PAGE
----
Saturday, December 30, 2006


Well, it's been several weeks since Jo from Tangled Me, being swept up in a meme tagging frenzy, charged me and several other good women to reveal five things about ourselves of which people were unaware.

I must admit, this tag left me looking like a deer caught in the headlights: what was a meme? what five things about myself have I not already long-since revealed in my postings? why on earth would anyone want to know any more about me than I've already been nattering on about for the past year or so? But I value Jo's friendship, and I've honestly been wracking my brain to come up with these five items to comply with the tag challenge.

Wracking my brain wouldn't seem to be such a difficult task considering the hollow sound resulting from a sharp rap on my skull with the knuckles. I mean, there ain't much in my cerebrum but a grocery list and some fond childhood memories! But, DANG! What five things does no one know about Priscilla?

*remember mint-flavored M&M's in kitchen cabinet*

To be fair, the holidays were upon us, and there was so much work to be done. Christmas was oddly difficult in that I felt so prepared and confident right up until a few days before. Last minute wrapping sessions, a delayed tree snatch and a frantic Christmas Eve meal prep left me exhausted and confused.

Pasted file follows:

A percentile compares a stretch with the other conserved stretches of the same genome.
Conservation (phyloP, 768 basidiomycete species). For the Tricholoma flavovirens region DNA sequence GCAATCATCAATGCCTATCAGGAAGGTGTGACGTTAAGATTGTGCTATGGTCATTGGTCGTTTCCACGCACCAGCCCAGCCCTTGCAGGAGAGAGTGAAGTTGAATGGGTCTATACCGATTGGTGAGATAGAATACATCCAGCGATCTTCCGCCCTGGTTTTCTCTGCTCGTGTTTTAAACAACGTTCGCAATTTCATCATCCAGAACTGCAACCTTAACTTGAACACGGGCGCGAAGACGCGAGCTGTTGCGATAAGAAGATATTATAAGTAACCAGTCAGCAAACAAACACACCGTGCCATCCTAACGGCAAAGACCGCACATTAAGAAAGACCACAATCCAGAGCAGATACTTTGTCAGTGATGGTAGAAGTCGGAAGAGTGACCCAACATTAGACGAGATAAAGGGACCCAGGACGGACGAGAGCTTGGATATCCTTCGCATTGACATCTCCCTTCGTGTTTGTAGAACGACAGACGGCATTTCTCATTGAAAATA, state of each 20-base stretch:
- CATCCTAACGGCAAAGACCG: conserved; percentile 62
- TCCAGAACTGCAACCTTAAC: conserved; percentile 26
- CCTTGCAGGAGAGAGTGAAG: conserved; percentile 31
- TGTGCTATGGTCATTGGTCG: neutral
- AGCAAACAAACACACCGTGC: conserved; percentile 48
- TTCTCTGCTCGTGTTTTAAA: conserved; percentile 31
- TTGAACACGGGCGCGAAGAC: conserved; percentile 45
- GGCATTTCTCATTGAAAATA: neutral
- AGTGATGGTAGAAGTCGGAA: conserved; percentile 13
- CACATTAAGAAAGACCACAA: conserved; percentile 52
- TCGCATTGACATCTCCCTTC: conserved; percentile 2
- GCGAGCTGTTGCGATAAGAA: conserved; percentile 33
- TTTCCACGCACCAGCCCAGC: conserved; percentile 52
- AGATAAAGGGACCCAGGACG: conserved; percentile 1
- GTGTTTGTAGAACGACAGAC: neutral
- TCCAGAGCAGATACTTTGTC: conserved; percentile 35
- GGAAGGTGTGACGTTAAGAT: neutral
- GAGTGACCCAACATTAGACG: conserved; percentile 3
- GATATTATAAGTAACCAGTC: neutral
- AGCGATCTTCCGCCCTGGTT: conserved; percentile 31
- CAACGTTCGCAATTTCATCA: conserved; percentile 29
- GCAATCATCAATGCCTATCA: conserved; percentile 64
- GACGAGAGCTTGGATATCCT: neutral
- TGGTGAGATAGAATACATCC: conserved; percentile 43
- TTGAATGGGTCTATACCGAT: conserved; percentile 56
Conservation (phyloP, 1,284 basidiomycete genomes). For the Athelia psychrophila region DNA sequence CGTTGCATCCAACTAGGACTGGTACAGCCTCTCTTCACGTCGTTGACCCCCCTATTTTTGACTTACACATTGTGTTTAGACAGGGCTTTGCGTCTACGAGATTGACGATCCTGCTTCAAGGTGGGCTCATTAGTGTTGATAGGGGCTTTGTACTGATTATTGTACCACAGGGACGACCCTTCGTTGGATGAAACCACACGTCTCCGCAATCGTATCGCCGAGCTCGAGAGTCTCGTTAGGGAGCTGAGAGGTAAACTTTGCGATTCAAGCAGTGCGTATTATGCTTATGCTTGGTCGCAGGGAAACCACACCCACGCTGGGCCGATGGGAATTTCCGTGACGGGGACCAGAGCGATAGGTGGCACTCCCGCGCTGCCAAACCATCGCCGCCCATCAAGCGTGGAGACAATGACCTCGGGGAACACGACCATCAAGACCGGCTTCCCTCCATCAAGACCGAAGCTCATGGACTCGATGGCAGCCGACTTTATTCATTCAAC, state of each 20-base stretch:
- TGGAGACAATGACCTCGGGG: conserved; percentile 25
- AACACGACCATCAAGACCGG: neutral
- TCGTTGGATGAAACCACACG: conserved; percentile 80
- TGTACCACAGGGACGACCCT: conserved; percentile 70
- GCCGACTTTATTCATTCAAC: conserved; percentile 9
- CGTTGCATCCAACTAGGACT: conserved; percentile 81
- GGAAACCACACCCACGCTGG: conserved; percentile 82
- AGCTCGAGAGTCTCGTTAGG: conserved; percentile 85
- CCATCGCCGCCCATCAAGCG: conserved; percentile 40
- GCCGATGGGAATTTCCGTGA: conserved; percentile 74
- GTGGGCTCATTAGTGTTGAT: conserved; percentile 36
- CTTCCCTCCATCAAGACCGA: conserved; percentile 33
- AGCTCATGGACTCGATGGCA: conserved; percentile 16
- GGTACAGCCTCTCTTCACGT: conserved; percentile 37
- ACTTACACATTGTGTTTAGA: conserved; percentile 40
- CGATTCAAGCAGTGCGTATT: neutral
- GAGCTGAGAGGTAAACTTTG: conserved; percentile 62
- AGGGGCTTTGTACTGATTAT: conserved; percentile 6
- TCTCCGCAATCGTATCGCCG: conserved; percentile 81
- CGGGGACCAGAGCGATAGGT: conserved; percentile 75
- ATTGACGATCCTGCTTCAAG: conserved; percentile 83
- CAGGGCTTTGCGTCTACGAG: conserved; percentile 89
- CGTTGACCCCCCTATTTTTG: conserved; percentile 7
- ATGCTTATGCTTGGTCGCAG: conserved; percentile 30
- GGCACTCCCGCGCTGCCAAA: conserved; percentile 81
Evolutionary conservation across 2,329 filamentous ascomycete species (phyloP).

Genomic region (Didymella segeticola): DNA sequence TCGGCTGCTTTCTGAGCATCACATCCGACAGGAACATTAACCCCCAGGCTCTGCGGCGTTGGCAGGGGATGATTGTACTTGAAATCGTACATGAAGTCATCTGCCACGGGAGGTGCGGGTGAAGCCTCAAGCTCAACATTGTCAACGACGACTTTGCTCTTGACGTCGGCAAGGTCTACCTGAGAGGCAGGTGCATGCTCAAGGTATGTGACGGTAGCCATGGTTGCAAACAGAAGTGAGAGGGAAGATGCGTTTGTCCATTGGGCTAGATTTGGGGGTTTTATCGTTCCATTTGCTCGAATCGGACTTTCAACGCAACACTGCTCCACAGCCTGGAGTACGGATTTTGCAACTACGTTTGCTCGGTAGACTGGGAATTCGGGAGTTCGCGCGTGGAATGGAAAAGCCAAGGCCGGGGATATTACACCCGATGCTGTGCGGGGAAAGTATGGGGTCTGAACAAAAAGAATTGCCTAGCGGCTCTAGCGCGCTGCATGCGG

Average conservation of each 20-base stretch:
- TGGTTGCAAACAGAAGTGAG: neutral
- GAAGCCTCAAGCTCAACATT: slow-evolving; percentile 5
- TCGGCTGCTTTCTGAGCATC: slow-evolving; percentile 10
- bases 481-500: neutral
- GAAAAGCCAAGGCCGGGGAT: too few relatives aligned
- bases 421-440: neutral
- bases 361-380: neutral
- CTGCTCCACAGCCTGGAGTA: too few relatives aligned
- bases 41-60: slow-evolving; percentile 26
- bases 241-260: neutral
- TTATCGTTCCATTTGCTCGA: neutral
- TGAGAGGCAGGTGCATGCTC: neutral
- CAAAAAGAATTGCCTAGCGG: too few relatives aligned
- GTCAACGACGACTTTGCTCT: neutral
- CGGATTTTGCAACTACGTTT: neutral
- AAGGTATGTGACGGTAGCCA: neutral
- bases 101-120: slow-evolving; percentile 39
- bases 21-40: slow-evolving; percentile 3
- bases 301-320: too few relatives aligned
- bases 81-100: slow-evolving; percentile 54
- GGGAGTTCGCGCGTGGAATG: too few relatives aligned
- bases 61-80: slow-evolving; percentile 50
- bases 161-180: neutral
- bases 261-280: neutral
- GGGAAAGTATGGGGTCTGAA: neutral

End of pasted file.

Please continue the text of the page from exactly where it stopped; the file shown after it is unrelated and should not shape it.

I needed Mr. Pseudonym to help with the tree, but he works far away from home with nary a day off ever. He does get vacation and personal time, but he doesn't like to leave the defense of the country to others at Aircraft & Other-Stuff-You-Don't-Need-To-Know-About R Us. So the tree had to wait until the last minute, finally being decorated as part of the frantic Deathmarch Houseclean which always precedes our parties.